Two Haiku and a Dickinson—Almost Poetry Month

“If I read a book and it makes my whole body so cold no fire can warm me I know that is poetry. If I feel physically as if the top of my head were taken off, I know that is poetry. These are the only way I know it. Is there any other way?
—Emily Dickinson

What Emily Dickinson describes here is her body responding to the sheer joy of beautiful, awe-inspiring poetry, the insightful kind that chills the body and nearly stuns the spirit. Some poems I read fill me with a trembling cold like the one Emily Dickinson describes, while others are more warming, gently clever, and amusing.

It’s been awhile since I have really read or written much poetry. Years ago, I always seemed to be composing some verse, seeking new poets, or savoring the lines of some old favorite. Since April is National Poetry Month, I’ve begun collecting other people’s poems in a brand new journal, both form and free-verse. I’m writing their poems by hand, which allows me to linger over certain words and phrases a little longer, to feel like I am in tune with them. Along with copying and reading aloud these poems, I am writing my own. It feels like slowly wading out into refreshing, chilly waters, this return to poetry.

I’d like to share three from the journal. The first is a clever spring haiku written by the haiku master, Issa:

snow melts
and the village floods
with children

The second is an excerpt from Emily Dickinson’s poem, “Hope is The Thing with Feathers”

Hope is the thing with feathers—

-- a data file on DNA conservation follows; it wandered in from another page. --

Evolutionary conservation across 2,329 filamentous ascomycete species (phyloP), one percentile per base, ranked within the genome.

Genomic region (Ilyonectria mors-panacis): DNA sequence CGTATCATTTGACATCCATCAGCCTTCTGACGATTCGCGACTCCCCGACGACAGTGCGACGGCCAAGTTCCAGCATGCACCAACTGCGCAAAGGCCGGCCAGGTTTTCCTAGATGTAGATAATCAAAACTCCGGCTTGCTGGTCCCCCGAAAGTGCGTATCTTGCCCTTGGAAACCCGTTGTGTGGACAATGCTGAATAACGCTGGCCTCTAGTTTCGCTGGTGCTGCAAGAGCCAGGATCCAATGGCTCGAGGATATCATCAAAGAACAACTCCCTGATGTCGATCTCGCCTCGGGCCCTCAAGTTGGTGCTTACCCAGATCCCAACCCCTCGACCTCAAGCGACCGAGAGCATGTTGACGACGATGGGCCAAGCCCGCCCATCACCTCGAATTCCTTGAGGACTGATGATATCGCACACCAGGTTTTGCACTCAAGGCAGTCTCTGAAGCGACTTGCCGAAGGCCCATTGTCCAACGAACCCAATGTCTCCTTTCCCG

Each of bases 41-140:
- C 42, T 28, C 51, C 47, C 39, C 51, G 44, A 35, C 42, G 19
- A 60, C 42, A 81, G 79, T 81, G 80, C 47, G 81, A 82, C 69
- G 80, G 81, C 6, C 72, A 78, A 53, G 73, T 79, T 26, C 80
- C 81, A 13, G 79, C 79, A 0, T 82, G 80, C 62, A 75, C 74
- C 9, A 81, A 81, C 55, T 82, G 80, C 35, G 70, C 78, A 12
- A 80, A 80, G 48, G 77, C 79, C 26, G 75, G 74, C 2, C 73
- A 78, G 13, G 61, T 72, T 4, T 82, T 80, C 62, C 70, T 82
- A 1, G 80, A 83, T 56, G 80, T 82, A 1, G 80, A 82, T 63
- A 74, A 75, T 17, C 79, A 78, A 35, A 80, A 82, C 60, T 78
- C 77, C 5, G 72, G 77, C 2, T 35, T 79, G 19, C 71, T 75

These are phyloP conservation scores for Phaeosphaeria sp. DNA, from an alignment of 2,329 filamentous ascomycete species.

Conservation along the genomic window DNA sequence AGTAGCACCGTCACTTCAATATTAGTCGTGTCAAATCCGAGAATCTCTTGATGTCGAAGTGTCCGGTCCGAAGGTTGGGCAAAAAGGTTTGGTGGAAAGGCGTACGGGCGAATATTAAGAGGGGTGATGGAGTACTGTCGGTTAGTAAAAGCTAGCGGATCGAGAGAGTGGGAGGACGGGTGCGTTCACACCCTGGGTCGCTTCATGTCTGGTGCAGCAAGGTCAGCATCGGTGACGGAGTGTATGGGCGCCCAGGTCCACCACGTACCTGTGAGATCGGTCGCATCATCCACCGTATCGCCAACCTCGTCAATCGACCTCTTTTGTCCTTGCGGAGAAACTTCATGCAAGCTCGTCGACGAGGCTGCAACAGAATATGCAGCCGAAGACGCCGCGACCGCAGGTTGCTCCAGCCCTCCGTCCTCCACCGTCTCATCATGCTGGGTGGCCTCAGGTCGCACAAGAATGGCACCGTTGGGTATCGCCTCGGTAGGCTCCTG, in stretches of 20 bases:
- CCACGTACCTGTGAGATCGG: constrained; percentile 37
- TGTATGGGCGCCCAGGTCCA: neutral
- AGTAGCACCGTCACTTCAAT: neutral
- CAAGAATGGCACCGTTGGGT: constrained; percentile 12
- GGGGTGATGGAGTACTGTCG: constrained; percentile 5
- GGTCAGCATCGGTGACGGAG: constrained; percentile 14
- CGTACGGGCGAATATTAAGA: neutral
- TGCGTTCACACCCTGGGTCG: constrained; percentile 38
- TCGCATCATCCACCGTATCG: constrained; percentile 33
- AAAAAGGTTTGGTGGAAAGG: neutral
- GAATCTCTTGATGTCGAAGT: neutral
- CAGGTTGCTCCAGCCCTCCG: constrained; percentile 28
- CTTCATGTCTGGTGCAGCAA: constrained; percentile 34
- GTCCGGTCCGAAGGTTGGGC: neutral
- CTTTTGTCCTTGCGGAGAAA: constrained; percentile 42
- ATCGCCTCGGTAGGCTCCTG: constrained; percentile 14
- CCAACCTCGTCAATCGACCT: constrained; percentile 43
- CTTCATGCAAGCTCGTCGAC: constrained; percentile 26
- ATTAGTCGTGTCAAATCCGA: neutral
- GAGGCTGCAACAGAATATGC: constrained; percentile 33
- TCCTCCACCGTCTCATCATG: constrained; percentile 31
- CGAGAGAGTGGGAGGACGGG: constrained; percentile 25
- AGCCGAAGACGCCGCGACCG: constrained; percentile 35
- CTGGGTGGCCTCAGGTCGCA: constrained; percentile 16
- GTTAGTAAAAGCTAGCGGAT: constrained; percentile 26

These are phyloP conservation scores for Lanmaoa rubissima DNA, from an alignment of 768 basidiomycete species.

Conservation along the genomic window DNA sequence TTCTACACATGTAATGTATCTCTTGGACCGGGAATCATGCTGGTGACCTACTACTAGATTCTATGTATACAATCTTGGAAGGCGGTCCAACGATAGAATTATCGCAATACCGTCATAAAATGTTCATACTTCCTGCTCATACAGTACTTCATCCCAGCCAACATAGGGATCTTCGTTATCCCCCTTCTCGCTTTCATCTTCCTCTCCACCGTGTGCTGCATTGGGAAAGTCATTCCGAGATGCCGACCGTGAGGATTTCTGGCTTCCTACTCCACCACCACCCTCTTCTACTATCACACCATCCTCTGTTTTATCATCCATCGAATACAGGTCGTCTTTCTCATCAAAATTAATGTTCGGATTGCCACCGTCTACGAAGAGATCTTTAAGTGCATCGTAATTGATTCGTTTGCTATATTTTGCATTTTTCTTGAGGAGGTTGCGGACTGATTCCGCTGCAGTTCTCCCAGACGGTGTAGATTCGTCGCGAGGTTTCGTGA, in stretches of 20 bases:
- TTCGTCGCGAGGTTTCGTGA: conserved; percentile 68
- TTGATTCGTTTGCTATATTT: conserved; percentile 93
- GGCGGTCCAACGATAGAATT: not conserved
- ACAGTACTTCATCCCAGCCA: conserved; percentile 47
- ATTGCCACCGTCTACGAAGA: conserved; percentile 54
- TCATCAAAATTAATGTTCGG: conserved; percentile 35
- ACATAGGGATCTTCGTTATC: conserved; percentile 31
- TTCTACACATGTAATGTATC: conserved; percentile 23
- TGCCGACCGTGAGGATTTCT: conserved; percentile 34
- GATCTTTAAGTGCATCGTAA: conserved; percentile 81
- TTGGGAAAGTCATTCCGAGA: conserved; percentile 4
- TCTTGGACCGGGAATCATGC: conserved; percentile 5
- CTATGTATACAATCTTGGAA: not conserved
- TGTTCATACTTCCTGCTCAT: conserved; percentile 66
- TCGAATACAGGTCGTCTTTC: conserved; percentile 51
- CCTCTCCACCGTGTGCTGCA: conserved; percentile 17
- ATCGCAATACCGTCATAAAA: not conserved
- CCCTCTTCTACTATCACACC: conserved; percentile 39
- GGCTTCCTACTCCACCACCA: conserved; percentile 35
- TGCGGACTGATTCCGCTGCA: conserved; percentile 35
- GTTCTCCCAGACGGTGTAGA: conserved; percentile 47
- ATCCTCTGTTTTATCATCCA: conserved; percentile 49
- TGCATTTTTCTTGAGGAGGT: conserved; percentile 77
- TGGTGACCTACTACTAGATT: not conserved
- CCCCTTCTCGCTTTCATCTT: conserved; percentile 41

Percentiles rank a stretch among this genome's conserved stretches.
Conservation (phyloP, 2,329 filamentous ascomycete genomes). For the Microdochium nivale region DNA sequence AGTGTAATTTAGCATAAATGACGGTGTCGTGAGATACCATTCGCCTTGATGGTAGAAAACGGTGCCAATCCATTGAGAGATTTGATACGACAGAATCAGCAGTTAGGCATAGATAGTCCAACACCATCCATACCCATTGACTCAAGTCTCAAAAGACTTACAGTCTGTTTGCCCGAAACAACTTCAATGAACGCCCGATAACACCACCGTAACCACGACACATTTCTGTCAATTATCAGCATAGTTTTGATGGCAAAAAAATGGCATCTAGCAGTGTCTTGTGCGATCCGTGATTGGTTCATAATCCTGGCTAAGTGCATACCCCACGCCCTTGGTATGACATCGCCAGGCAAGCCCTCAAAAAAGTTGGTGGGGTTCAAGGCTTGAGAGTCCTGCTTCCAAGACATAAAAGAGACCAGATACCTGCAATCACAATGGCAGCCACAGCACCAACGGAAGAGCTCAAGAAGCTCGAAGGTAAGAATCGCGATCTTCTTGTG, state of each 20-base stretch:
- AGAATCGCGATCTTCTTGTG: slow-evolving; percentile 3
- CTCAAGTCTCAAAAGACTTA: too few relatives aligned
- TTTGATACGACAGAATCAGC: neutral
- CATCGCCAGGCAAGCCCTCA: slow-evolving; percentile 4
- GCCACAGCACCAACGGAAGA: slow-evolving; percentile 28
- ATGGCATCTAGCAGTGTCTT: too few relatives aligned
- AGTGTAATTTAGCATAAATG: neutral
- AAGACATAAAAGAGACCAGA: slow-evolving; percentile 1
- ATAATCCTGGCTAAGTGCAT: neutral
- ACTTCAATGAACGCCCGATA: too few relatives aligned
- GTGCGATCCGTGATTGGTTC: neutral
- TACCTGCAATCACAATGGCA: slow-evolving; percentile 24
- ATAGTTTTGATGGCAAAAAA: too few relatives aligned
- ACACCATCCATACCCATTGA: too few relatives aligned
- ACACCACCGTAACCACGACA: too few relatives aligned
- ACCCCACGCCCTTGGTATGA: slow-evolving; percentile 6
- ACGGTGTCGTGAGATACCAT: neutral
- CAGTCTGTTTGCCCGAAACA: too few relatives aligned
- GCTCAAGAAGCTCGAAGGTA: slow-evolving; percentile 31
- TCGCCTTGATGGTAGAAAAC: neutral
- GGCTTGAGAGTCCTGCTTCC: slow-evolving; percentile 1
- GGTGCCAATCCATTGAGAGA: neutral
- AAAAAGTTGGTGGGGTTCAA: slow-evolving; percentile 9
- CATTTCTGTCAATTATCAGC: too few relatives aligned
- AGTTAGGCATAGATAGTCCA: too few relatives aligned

That perches in the soul—
And sings the tune without the words—
And never stops—at all—

Dickinson’s poem is musical, so that the form hints at its meaning and sounds just like what she imagines hope to be. This first stanza contains such an innocent quality through its “bird” imagery, and yet she never uses the common word; she describes it instead.

The third is a recent (contemporary) haiku of mine:

spring fog—
I find the way home
by heart


 May April bring you flowers of many colors and plenty of poems! 🙂

5 responses to “Two Haiku and a Dickinson—Almost Poetry Month”

  1. Wow, that quote by Emily D. is powerful. I love it! 🙂 I didn't know April was National Poetry Month. I have been reading lots of poems by Mary Oliver lately. I am not used to reading poetry so much, but for some reason it is resonating with me in this season of life. I think your journal idea is perfect and I hope you find refreshment every day this next month as you pursue reading, writing, and reflecting upon beautiful lines of verse. 🙂


  2. These are all so beautiful, thank you for sharing them! Your journey reminds me of my own; I've not been writing as much poetry as I used to, but I've been sketching in a notebook and writing a little haiku to accompany the drawings. Oddly enough, it hasn't occurred to me to read haiku, but now I feel inspired to. 🙂


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